I have to disagree. Where does it say they are statements??? I am
considering them Binary Random Variables over some unknown distribution in
which case if B is a discreet Random Variable, even without knowing it's
mass, you know a little bit more about A once you know that B is True.
At 10:44 PM 5/3/01, John Hall wrote:
>No, it doesn't.
>In this useage, A and B are statmetents that are either true or false.
>If A => B then you know that if A is true B must be true. You can draw no
>information about B if A is false.
>Similarly, if A => B and you know that B is true you have no idea whether A
>is true or false. No information. None.
>Zero. Zilch. Nada.
>From: Tony Berkman [mailto:firstname.lastname@example.org]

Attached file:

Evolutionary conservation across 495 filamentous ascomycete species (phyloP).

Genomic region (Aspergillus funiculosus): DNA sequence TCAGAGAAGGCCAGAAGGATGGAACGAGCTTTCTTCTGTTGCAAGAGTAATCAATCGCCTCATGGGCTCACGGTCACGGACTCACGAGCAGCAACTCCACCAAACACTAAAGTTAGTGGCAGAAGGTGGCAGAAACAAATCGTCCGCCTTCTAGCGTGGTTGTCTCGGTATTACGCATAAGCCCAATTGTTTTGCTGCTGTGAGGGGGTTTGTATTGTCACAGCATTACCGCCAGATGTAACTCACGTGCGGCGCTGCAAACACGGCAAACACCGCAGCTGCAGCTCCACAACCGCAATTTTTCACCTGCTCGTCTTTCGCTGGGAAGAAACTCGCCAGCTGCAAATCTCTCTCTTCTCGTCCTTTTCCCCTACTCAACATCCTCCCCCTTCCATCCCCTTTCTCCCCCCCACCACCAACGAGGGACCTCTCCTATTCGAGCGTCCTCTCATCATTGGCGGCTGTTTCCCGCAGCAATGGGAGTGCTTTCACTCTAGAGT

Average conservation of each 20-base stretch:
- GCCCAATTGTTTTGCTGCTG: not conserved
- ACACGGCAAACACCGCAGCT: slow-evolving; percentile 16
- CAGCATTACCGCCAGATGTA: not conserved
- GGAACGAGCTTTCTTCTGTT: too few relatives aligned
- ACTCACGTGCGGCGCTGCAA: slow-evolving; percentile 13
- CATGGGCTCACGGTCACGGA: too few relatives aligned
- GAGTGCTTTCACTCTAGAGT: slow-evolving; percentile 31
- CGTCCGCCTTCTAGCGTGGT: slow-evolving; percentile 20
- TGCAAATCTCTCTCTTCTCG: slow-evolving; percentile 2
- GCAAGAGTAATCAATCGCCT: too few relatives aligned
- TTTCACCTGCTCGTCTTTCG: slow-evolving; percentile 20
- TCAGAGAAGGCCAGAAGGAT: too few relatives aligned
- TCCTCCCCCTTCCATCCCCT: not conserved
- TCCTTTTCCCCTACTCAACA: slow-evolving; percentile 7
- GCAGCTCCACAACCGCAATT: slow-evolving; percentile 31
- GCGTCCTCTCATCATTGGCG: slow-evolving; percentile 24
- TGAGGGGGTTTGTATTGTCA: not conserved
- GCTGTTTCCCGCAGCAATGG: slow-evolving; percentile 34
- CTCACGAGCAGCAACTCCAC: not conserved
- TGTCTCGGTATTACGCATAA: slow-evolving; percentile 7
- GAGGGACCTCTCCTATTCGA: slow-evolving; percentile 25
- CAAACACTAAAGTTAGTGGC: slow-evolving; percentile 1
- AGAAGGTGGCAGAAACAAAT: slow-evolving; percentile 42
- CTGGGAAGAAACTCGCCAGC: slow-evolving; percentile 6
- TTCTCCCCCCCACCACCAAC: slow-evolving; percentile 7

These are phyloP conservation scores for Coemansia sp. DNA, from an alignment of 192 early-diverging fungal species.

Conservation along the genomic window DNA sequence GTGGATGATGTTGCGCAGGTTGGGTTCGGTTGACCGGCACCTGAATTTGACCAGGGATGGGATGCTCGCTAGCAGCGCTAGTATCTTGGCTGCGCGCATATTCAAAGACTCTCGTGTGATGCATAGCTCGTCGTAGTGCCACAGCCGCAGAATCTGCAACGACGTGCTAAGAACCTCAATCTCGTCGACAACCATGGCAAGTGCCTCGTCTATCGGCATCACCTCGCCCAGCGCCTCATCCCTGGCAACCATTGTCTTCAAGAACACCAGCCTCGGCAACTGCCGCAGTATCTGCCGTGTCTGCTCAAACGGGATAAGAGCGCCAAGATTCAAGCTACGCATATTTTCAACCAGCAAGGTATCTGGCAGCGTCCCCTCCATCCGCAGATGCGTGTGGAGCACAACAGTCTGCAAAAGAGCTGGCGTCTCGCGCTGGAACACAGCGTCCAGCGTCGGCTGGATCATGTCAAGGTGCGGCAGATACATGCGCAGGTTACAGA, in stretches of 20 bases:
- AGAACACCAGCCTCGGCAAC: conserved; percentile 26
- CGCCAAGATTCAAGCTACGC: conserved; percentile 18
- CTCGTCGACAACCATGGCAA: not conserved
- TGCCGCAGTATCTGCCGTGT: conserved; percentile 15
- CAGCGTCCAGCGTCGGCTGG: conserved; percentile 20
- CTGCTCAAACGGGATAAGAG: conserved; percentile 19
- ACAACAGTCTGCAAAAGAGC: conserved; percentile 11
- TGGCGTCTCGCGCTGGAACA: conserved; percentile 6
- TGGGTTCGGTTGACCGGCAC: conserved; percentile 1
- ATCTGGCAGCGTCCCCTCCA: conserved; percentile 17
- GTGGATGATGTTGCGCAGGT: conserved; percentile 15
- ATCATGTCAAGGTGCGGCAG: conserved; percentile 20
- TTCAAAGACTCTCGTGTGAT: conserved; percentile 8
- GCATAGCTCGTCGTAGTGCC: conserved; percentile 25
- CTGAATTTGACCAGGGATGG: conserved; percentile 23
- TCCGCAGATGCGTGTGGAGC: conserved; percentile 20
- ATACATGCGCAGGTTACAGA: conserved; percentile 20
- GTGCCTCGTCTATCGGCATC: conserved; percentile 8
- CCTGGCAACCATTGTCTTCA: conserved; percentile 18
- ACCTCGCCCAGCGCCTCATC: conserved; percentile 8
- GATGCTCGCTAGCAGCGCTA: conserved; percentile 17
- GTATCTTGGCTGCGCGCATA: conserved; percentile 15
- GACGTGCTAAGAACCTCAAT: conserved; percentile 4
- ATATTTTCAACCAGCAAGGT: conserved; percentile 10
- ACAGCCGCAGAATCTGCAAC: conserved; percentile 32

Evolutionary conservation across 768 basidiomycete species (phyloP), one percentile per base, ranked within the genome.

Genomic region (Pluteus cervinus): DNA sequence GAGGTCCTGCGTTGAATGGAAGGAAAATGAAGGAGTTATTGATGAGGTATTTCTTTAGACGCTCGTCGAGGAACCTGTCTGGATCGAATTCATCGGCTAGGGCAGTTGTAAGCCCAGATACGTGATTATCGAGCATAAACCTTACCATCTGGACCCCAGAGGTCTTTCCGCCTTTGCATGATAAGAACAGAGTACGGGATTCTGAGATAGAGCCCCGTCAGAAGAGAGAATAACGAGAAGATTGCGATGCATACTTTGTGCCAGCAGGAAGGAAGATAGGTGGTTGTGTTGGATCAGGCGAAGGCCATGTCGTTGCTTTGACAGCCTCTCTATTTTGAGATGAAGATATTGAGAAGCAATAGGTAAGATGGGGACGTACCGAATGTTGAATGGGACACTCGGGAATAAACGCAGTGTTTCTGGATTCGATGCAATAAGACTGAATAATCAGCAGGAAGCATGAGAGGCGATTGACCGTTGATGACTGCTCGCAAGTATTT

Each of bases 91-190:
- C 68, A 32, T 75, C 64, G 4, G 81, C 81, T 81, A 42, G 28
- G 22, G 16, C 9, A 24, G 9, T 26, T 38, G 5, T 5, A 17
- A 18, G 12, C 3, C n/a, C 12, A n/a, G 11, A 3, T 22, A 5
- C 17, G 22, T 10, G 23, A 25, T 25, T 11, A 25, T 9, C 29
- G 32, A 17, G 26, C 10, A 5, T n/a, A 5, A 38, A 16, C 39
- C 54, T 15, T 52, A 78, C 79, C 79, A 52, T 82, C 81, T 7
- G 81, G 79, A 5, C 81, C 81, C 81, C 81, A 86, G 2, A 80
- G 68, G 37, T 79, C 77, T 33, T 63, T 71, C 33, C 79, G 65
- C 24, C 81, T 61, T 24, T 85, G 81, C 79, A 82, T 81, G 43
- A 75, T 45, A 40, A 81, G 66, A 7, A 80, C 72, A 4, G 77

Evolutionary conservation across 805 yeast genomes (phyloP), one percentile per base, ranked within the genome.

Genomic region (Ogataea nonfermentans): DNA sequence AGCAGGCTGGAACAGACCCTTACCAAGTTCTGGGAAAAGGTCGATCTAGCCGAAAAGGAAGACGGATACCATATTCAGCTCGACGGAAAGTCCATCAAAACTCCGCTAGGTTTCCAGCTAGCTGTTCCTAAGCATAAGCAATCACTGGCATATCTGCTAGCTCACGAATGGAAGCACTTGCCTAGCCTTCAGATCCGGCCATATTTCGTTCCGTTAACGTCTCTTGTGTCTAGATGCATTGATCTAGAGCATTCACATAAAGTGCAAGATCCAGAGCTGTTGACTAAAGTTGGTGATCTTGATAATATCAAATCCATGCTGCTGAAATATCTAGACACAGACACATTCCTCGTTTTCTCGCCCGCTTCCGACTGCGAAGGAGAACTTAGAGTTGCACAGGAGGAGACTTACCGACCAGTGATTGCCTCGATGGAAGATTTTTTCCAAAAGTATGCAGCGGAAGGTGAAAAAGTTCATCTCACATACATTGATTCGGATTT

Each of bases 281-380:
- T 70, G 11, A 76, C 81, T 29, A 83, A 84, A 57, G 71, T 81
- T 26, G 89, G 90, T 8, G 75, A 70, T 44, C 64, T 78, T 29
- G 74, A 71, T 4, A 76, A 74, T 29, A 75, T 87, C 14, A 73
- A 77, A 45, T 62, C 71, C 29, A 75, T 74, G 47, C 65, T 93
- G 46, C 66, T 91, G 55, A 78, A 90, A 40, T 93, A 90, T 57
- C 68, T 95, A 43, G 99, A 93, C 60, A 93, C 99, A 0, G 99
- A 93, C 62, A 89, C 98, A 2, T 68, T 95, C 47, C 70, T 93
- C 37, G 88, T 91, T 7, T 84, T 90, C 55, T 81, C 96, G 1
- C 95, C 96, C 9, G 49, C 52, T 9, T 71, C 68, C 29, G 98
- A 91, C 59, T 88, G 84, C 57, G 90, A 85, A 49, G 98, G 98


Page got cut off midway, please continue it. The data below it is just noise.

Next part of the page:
>Sent: Thursday, May 03, 2001 9:23 PM
>To: Jeff Bone; John Hall
>Subject: Re: How do you teach fundamental logic to someone that doesn't
>A=>B,B gives you some extra information about A if B is discrete it would
>At 09:12 PM 5/3/01, Jeff Bone wrote:
> >John Hall wrote:
> > > It is the first one that shocks me. A => B, A, means B
> > >
> > > As to the second, you can conclude nothing. Specifically, you have no
> > > information about A.
> > > A => B, B, no extra conclusions can be drawn.
> >Well, I guess that depends on whether you count "A OR B" and other trivial
> >logical statements derived from the givens as "conclusions." You certainly
> >can't infer or deduce anything about the truth value of A from the
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